Neither can any state acquire such an authority over other states in virtue of any compacts or cessions. This is a case in which compacts are not binding. Civil liberty is, in this respect, on the same footing with religious liberty. As no people can lawfully surrender their religious liberty by giving up their right of judging for themselves in religion, or by allowing any human beings to prescribe to them what faith they shall embrace, or what mode of worship they shall practise, so neither can any civil societies lawfully surrender their civil liberty by giving up to any extraneous jurisdiction their power of legislating for themselves and disposing their property.  :78–79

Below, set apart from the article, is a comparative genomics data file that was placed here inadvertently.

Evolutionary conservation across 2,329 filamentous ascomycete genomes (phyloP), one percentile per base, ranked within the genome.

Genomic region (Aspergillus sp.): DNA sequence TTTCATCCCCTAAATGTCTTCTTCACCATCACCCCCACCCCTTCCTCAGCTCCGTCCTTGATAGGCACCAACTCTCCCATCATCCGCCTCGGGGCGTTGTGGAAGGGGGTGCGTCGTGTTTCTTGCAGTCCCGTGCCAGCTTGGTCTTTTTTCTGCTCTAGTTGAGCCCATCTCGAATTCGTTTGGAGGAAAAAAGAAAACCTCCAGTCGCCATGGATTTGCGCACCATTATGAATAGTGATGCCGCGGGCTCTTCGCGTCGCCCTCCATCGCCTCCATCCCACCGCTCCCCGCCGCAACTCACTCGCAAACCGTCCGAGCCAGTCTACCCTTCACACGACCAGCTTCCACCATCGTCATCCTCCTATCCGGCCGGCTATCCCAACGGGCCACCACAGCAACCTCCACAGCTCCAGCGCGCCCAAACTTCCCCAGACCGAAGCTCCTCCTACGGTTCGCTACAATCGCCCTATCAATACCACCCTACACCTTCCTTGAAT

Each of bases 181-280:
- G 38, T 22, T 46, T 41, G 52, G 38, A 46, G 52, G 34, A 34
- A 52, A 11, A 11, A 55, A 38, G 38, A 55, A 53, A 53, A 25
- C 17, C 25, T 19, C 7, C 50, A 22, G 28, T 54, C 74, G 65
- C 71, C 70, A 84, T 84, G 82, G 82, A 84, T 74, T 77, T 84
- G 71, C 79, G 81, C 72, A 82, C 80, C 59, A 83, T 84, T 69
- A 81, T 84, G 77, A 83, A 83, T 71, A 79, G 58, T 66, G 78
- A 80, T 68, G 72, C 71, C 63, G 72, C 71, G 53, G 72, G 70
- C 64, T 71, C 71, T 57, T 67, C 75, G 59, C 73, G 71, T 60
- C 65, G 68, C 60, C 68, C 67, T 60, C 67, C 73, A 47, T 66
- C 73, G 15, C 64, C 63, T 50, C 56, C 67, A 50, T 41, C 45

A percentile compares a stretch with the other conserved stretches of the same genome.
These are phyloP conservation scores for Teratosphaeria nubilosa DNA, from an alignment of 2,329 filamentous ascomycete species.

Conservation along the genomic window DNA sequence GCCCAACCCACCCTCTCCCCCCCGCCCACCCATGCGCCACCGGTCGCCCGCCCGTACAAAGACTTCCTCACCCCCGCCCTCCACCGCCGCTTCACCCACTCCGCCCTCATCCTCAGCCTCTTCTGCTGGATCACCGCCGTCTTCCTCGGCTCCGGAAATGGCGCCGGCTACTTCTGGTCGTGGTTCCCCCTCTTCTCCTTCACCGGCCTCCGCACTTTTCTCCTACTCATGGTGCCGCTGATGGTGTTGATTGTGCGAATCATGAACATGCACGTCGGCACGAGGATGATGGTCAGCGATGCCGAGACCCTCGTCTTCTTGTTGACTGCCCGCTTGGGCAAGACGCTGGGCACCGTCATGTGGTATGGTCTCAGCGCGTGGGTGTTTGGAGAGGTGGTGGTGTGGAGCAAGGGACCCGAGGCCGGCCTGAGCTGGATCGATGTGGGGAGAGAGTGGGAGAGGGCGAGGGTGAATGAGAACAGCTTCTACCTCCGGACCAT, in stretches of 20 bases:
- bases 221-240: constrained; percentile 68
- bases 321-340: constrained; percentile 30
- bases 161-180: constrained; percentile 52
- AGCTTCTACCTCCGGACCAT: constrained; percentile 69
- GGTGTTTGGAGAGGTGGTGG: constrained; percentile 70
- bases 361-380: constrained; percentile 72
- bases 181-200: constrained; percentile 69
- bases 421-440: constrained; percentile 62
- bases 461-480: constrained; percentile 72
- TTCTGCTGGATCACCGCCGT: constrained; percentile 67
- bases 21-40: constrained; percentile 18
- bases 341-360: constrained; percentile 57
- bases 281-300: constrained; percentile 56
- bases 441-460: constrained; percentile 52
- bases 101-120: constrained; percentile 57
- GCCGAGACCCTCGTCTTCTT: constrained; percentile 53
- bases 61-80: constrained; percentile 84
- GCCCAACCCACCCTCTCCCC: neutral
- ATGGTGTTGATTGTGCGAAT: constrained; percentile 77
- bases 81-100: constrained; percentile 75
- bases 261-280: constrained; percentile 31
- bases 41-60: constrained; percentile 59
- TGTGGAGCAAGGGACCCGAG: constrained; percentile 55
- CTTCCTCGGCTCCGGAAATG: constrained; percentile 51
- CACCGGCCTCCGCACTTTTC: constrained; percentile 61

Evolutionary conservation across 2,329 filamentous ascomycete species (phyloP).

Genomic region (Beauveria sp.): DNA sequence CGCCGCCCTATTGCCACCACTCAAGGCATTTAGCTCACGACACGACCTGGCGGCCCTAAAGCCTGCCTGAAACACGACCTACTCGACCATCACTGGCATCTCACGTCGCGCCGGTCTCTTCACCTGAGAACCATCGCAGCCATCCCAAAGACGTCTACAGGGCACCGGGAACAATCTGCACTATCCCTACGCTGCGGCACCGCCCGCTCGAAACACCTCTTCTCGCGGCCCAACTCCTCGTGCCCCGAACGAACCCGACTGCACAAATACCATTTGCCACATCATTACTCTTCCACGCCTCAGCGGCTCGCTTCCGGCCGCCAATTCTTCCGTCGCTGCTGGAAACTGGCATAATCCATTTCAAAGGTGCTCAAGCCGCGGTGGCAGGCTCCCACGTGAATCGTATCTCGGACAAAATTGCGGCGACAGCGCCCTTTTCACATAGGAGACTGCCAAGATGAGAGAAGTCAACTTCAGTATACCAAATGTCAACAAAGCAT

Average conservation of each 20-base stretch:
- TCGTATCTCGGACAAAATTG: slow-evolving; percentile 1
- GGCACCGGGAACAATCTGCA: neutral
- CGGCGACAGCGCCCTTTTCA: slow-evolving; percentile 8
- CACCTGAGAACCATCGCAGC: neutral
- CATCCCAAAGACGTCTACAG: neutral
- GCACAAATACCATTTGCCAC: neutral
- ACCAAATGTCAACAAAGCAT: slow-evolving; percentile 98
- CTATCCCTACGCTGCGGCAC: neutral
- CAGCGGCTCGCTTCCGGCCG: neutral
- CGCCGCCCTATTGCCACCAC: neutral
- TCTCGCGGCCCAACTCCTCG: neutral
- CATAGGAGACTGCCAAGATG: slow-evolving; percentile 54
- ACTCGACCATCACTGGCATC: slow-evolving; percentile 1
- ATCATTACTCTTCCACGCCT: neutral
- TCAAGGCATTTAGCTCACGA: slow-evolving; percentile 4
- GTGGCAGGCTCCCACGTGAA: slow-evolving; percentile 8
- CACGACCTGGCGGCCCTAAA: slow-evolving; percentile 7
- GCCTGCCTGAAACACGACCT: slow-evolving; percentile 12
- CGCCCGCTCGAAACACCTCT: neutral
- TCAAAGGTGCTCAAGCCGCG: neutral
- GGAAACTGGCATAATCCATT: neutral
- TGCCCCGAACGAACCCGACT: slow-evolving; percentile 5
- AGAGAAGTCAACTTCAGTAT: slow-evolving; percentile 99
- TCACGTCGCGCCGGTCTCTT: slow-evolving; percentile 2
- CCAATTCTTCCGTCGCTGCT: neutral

For our purposes, perhaps the most important point is that both positions highlight a series of factors important to responsibility and mutual accountability. These factors include: general responsiveness to others (for instance, via moral reasoning or feelings such as sympathy); a sense of responsibility for our actions (for instance, so that we may offer reasons for our actions or feel emotions of shame or guilt); and tendencies to regard others as responsible (for instance, to respect persons as the authors of their deeds and to feel resentful or grateful to them). In each case, note that the first example in brackets has a typically Kantian (reason-based) cast, the second a Humean (feeling/emotion-related) cast.